Family remembers 'cheeky, friendly and well-liked' mechanic

Bob Beeby in March ran his own garage in Gold Street

Bob Beeby opened his garage on Gold Street in 1970 after leaving school aged 15. - Credit: Family

Tributes have been paid to a “cheeky, lovely and friendly” mechanic who ran his own business for nearly 50 years. 

Bob Beeby opened his own garage on Gold Street in March in 1970, having finished an apprenticeship at the former Peck & Packer site on Dartford Road. 

Bob died aged 76 earlier this month. 

His wife Christine said: “I liked him as soon as I saw him. He was cheeky, lovely and a nice man.” 

Mechanic Bob Beeby of March

Bob left school aged 15 before getting onto an apprenticeship. - Credit: Family

Born on December 17, 1944 at March Maternity Home, Bob attended the Burrowmoor and Hereward schools in town before leaving school at the age of 15. 

He then joined Peck & Packer Ltd to take on an apprenticeship for around five years, before deciding to launch his own business. 

“I don’t think there was anyone in the family that was that way inclined into mechanics,” Angela, Bob’s sister, said. 

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“Bob prided himself on good work, got several customers at his garage and I think it was mainly through word of mouth.” 

Bob Beeby of March was a mechanic for his whole career

Bob opened his own mechanics business in Gold Street, March in 1970 and stayed there throughout his career. - Credit: Family

Bob Beeby and wife Christine of March

Bob married Christine (left) after meeting at the former Great Northern pub in March. - Credit: Family

During his time on Gold Street, Bob trained young engineers with some running their own businesses, including Adam Sutton who runs a garage on Norwood Road. 

Angela recalled her brother was one who took great care in whatever job came his way. 

“He hated cowboys because they were so dangerous,” she said. 

Bob Beeby of March on a motorbike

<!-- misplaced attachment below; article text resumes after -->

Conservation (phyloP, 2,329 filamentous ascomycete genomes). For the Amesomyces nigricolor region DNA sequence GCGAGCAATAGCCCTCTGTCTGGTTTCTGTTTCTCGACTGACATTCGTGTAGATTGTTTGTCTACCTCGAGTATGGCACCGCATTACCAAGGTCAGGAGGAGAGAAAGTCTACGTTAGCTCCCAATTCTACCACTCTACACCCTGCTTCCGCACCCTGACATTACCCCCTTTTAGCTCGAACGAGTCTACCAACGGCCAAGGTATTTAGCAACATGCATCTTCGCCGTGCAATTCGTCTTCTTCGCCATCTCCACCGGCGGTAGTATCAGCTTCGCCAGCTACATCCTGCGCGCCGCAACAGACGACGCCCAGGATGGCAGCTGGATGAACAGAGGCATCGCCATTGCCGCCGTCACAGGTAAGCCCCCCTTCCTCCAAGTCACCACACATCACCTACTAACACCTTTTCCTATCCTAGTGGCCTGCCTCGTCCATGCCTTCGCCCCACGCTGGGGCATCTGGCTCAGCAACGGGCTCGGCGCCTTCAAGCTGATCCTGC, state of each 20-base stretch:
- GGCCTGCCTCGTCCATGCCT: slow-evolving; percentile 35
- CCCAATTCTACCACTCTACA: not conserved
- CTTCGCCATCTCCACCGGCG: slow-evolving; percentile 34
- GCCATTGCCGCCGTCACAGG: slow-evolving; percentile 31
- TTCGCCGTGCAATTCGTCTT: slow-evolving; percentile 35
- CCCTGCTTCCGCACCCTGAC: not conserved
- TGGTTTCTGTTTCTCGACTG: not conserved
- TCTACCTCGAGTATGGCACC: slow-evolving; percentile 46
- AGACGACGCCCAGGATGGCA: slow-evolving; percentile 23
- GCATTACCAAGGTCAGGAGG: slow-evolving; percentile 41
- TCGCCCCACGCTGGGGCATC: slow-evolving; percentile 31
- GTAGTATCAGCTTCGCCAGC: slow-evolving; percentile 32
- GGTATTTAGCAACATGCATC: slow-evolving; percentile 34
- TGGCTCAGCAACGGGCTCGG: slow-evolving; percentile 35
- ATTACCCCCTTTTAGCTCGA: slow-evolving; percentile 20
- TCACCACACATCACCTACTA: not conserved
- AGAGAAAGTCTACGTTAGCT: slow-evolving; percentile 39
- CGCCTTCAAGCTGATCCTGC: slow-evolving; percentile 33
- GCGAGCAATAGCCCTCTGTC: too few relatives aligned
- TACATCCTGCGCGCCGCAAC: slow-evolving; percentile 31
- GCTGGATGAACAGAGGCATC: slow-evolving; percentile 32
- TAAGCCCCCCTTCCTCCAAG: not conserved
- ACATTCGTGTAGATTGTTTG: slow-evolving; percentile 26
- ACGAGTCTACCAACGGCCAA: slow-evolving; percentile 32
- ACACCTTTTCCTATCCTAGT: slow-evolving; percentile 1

Bob Beeby was also a fan of motorcycles, as well as cars. - Credit: Family

“A car is a lethal weapon and if you don’t do the job properly, you could end up killing somebody.” 

Christine first met Bob, a keen member of March Amateur Boxing Club, at the former Great Northern pub in March where he used to play darts. 

From his time in and outside of work, Bob was known to many in the town. 

“Every time we went shopping, he spoke to someone,” said Christine.  

“If we went to Tesco, he was always meeting someone. He was just a friendly man.”   

Bob Beeby of March

Bob's sister Angela described him as "a good brother and a well-liked man". - Credit: Family

Bob Beeby of March also took part in grasstrack racing

Bob Beeby also took part in grasstrack racing outside of his career as a mechanic. - Credit: Family

Angela said Bob, who retired in his early seventies and also took part in grasstrack racing events, was always one to stick up for family when it mattered most. 

“He was a good brother; we got on well and he would stick up for me and I would do the same,” said Angela. 

“I think he was a well-liked man and he was not pushed by anyone.”   

Bob Beeby in action for March Amateur Boxing Club

Bob Beeby (left) was a keen boxer and was a member of March Amateur Boxing Club as a child. - Credit: Family

Bob leaves two sisters, two children and three grandchildren.

A service at Fenland Crematorium will take place on September 27 at 2.30pm followed by a wake at Cassanos on March High Street.  

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